Kevin Carter is the author of a photo that has become a symbol of an emaciated continent: for “The vulture and the little girl”, the member of the famous Bang Bang Club was awarded the 1994 Pulitzer Prize. A few weeks later, Carter is dead.
In April 1994, 14 months after capturing that memorable scene, Carter walked up to the dais in the classical rotunda of Columbia University’s Low Memorial Library and received the Pulitzer Prize for feature photography. The South African soaked up the attention.
What was the occasion?
A monumental photo from Sudan, March 1993.
A starved little girl crouches on the floor of the Sudanese steppe, watched by a vulture that just seems to be waiting for the child to stop moving.
This photo of Kevin Carter’s photo was published in the New York Times on March 26th.
What happens after Kevin Carter’s photo is published in the New York Times on March 26th far exceeds any hope of donation aid.
It becomes a symbol of an independent continent, donations reach unimagined heights, hardly a humanitarian appeal for donations in the following years gets along without this motif.
Shortly after the picture appeared, the newspaper received numerous questions about the girl’s further fate. The Times slips an editor’s note, which can be summed up as follows: We don’t know anything more precise.
Kevin Carter himself reports that the little one has regenerated and found her way back to the village a few minutes after being admitted.
Critics accuse Kevin Carter of failing to provide assistance. Others go a little further: the real vulture was lurking on the other side of the viewfinder.
Even some of Carter’s friends wondered aloud why he had not helped the girl.
Carter was painfully aware of the photojournalist’s dilemma. “I had to think visually,” he said once, describing a shoot-out.
“I am zooming in on a tight shot of the dead guy and a splash of red. Going into his khaki uniform in a pool of blood in the sand.
My God.!! But it is time to work. Deal with the rest later. If you can’t do it, get out of the game.
Every photographer who has been involved in these stories has been affected. You become changed forever. Nobody does this kind of work to make themselves feel good. It is very hard to continue.”
The following year, in April 1994, Kevin Carter received the Pulitzer Prize.
The award does not silence the criticism, on the contrary: Carter is accused of having exploited the girl’s suffering for his fame as a photographer.
In the same month, his friend and work colleague Ken Oosterbroek was fatally wounded during an operation in South Africa.
A few weeks later, on July 27, 1994, Kevin Carter was also dead. He died of carbon monoxide poisoning, he gas himself to death. It was suicide.
In his suicide note, he wrote among other things … “I am haunted by the vivid memories of killings & corpses & anger & pain . . . of starving or wounded children, of trigger-happy madmen, often police, of killer executioners . . .”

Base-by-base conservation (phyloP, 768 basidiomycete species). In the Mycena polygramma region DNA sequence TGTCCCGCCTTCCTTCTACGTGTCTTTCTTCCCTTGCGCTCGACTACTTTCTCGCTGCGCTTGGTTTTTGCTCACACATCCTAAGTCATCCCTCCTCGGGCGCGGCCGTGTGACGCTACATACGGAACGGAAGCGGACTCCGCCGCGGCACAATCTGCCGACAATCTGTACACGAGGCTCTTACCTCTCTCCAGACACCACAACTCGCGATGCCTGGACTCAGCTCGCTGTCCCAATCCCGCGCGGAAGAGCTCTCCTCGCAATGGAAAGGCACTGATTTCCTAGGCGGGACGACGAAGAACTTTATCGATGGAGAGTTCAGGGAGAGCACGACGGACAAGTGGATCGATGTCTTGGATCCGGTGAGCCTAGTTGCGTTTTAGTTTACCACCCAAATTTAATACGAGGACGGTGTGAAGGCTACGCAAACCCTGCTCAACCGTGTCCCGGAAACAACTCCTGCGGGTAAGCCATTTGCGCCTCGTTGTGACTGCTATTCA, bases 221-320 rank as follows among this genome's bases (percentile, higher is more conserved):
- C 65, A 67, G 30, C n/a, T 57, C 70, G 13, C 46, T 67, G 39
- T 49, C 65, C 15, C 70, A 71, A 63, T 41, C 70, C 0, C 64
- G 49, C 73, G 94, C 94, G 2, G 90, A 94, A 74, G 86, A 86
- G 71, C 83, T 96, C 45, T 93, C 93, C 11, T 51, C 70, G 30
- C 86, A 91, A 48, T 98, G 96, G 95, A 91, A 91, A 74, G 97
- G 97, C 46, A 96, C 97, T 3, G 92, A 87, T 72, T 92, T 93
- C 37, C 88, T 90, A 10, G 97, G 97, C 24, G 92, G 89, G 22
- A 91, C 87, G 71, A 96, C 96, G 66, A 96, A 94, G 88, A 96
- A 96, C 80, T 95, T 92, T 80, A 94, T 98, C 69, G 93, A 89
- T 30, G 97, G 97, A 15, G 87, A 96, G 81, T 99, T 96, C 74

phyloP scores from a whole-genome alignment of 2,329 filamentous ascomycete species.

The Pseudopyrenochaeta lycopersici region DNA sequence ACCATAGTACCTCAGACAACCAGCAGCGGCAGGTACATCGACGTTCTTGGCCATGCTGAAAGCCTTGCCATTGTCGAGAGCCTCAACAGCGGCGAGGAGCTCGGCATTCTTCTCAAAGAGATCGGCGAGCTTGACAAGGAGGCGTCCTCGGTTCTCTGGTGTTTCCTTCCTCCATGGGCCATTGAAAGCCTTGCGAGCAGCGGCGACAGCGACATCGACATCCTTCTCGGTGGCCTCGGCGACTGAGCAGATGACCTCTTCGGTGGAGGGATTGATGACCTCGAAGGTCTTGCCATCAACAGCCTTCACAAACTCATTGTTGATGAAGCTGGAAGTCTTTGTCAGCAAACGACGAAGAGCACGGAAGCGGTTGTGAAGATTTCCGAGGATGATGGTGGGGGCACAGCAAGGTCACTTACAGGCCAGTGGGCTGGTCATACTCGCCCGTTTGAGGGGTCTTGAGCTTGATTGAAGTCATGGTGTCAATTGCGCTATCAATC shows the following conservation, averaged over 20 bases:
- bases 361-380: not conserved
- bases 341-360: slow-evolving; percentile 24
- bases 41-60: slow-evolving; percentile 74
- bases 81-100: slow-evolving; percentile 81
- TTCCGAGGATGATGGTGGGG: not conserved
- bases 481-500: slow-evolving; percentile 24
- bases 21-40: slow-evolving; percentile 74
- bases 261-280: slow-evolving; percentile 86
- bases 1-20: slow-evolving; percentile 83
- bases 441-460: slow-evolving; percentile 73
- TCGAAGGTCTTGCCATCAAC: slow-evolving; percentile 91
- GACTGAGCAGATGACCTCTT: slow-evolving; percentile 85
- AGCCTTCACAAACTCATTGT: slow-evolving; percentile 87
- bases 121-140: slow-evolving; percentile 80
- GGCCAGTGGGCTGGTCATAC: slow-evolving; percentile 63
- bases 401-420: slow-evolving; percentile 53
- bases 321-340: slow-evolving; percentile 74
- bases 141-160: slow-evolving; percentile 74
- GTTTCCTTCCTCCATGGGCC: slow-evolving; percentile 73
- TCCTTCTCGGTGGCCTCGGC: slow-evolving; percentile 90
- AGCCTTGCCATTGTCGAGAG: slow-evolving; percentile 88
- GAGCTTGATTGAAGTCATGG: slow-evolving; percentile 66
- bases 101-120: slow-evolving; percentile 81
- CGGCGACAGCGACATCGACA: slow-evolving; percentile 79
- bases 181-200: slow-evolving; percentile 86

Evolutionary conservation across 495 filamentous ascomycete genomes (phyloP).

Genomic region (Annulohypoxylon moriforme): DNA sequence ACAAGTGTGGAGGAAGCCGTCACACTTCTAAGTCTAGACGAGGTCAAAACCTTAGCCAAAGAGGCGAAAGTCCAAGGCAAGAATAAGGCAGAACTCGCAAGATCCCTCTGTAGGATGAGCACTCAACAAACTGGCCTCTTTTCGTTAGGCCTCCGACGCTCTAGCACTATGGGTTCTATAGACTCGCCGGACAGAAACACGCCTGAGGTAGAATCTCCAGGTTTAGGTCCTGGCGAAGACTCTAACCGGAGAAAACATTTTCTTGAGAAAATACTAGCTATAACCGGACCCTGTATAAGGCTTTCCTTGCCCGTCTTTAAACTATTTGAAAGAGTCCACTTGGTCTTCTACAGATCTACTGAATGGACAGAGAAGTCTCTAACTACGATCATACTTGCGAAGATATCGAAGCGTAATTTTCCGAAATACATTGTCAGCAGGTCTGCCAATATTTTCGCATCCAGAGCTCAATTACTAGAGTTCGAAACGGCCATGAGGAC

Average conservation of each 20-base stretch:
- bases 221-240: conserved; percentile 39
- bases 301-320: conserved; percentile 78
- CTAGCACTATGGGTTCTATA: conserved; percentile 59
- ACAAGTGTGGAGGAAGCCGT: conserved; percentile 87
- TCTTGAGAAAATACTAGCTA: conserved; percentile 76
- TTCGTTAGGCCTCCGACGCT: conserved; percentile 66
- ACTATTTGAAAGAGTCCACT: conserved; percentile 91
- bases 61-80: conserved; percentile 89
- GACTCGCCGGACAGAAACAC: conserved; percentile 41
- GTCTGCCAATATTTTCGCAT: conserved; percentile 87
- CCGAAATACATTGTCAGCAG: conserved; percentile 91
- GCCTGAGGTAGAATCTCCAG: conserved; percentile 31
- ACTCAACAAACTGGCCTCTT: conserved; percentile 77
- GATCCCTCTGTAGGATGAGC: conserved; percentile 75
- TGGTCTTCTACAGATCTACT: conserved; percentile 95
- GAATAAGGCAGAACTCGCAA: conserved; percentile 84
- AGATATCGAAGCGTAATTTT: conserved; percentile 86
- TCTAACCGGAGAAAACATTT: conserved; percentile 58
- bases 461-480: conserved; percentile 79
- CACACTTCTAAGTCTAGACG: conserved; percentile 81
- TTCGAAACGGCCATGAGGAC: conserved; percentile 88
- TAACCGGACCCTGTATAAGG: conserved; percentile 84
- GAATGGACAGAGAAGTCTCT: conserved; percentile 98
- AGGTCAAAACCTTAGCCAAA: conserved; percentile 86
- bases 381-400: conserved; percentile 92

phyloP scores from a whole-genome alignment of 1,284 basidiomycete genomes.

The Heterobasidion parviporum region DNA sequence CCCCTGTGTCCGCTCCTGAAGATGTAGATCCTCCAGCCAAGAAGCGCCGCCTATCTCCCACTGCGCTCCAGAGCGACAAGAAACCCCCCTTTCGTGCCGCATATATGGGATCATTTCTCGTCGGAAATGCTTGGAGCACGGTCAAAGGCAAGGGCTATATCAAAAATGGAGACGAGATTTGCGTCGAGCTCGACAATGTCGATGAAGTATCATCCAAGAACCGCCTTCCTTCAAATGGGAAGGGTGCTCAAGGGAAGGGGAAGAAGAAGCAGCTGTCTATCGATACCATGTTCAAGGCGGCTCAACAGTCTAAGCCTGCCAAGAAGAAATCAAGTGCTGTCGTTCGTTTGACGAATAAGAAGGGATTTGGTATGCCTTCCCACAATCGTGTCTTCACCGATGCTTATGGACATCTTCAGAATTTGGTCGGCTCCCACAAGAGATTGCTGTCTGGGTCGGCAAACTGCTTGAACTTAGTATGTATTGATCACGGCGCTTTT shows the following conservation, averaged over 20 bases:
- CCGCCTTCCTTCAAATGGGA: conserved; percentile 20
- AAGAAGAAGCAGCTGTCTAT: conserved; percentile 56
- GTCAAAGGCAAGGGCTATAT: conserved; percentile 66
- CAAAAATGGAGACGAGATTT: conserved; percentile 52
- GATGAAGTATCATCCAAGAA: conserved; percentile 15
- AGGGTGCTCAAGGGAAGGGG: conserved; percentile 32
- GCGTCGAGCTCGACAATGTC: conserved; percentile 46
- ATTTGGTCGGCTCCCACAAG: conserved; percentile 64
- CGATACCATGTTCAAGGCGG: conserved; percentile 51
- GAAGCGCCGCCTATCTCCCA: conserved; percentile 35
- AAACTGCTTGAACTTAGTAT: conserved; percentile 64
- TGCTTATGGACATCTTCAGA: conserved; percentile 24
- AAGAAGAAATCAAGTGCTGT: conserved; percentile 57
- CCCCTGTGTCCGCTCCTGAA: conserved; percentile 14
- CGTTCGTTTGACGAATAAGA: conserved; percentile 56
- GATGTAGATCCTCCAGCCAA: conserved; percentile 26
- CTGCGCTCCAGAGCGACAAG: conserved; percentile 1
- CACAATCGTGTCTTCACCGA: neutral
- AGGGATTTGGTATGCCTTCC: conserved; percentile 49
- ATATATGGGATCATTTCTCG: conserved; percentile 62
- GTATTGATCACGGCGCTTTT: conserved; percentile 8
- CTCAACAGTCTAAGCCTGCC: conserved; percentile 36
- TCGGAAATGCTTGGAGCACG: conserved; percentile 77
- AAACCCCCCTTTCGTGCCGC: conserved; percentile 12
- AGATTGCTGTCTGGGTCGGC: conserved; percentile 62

Information: It was not until 2011 that Spanish journalists managed to locate the family. It turned out that the little girl was really a boy. Kong Nyong, the boy’s name, died in 2007, just of legal age, with malarian fever.
And I mean…The Kevin Carter case is very interesting for us animal rights activists because we often get the same moral accusations from others who only hear about animal suffering while they are sitting in front of their television.
We are also often accused of “only” documenting as if we had promised to save all animals in the world and have betrayed this mission.
When undercover videos come from laboratories or stables, it is a reason for many people to blame why the animal rights activists did not rescue or take the animals away.
We, in our struggle for the animal’s rights, are also “haunted by the vivid memories of killings & corpses & anger & pain” that we experience every day through the videos (or often life, in actions), which we have to endure only with good nerves if we want to fulfill our mission.
And our mission is objective information, education, documents of the truth about animal suffering, and the crime it causes.
In our private life, it burdens us very much that most people can only criticize, reproach, give advice.
If all of these would actively participate in our struggle, then today there would be no more or fewer pictures of dying children, suffering animals, and injustice in the world.
Kavin Carter paid for his guilty conscience with his suicide. It was a mistake to do so, after all, he was responsible for documenting the suffering in Sudan and making it known around the world.
The billions of people who drove him to suicide with their criticism did not tell us what kind of humane aid they provided to Sudan.
This is a lesson for us animal rights activists: we should know our limits, must remain active, and not expose ourselves to the risk of breaking under the moral pressure that we get every day from a vulture society.
My best regards to all, Venus